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Promising beginning

Competitiveness Forum is going to structure national policy for biotechnology

On September 14, the federal government installed the Competitiveness Forum of the Biotechnology Chain, one of the areas regarded as a priority in industrial policy and foreign trade, announced last May. Created by the ministries of Development, Industry and Foreign Trade (MDIC) and of Science and Technology (MCT), the forum is going to bring together public and private sectors, besides universities and research institutes, to structure the national policy for biotechnology, to make it possible to consolidate a competitive industry with international prominence. The new policy should have as its focus the study of genes and proteins, whose advances are promising to consolidate the innovations that will dominate the market within a few years, in the federal government’s expectation.

The ceremony for installing the forum drew over 70 researchers to the MDIC. The fact that the meeting was at the MDIC was emblematic: it signposts that the area of biotechnology is opening up business opportunities for the country”, commented José Fernando Perez, FAPESP’s scientific director, who took part in the meeting. The notable expansion of biotechnological researches in the country in the last few years and the vigor of the still small national bioindustrial park motivated the installation of the forum. In 2001, 354 biotechnology companies were in operation in Brazil over half of them small in size, with sales estimated at between R$ 5.4 billion and R$ 9 billion, according to a survey by the Biominas Foundation. Summing up, these companies created a total of 27,825 jobs.

In the research area, Brazil is the second largest contributor of human gene sequences in international databases, and research is advancing rapidly in the identification of genes responsible for diseases that jeopardize the production of oranges and sugarcane, heavyweights on the list of Brazilian exports. Also under way is a functional analysis of genes, whose goal is boosting the productivity of the pulp and paper industry and beef production.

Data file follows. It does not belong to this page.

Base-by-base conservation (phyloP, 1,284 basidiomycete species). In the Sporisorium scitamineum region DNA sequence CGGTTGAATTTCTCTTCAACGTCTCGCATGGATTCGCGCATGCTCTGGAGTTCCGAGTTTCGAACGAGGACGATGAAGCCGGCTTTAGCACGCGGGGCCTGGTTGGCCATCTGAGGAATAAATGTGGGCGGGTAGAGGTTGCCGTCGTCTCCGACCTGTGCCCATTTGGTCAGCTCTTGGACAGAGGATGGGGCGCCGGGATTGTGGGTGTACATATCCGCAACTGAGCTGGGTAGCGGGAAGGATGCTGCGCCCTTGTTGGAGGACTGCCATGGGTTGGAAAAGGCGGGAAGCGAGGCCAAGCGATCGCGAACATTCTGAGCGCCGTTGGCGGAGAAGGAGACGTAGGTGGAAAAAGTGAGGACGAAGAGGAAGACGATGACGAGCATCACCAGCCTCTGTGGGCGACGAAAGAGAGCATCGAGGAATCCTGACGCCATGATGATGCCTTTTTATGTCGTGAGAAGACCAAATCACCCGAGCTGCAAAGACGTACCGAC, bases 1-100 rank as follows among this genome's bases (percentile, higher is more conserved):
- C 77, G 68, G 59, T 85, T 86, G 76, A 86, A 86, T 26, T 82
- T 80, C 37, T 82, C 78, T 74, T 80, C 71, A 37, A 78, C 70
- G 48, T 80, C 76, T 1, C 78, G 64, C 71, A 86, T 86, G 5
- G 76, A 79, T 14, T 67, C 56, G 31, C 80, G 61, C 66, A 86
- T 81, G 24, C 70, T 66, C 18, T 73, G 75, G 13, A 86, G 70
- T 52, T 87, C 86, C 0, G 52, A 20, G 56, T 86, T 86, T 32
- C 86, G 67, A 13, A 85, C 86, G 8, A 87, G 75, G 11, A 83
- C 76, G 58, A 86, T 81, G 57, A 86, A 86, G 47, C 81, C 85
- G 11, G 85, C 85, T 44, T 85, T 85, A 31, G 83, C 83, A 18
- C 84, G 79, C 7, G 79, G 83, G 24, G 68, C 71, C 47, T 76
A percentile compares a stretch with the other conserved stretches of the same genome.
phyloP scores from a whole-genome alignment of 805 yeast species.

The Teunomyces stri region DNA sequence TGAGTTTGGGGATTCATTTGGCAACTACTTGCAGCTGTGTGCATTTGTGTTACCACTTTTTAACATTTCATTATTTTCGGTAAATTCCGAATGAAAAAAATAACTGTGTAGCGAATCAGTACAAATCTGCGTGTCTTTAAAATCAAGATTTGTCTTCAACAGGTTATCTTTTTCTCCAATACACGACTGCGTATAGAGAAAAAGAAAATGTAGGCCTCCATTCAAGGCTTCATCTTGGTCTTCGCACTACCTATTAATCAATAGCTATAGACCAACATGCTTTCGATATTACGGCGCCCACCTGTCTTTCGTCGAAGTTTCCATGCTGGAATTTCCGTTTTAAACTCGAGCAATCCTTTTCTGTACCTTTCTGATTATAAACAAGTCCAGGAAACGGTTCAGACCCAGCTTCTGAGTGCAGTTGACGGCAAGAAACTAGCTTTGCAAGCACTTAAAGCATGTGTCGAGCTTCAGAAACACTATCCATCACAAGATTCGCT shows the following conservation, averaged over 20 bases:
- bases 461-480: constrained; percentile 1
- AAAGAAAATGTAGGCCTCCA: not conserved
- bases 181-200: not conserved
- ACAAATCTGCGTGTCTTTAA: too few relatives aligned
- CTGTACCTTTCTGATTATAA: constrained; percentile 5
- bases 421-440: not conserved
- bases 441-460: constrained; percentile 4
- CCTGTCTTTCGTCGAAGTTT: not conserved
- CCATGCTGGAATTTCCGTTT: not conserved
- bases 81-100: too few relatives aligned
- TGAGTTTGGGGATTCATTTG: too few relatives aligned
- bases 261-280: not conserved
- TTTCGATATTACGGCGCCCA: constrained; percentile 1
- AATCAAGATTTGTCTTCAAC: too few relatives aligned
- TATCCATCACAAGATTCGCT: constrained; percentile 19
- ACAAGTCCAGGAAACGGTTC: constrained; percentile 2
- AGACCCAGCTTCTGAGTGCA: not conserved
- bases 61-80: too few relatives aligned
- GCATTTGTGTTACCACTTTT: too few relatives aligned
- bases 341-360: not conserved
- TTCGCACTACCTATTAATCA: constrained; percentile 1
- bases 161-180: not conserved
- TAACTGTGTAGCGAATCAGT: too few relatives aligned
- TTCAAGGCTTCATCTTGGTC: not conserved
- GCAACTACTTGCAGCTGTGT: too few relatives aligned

“Brazil is one of the countries that are in the front line of biotechnology, but our capacity in the generation of benefits in the economic area and in jobs creation is still very limited”, explained the Minister of Development, Luiz Fernando Furlan, during the installation of the forum. The forum has an ambitious target. “We want to create conditions for the country to be amongst the five world leaders in the biotechnology area in the next few years”, summed up Cylon Gonçalves, the secretary for Research and Development Policies and Programs of the MCT.

The forum is going to assess, as he said, the “three pillars” to sustain the future national biotechnology system: the availability of human resources, the needs for public and private investments, and regulations that will make it possible to implement industrial production. These themes will be debated in three working groups, set up at the installation of the forum. Gonçalves will be coordinating the human resources and infrastructure group, and the secretary for Information Technology of the MDIC, Roberto Jaguaribe, will coordinate the group responsible for the regulatory marks. The first meeting is scheduled for November. The expectation is to define the course and prospects for biotechnology at the end of the first year’s work.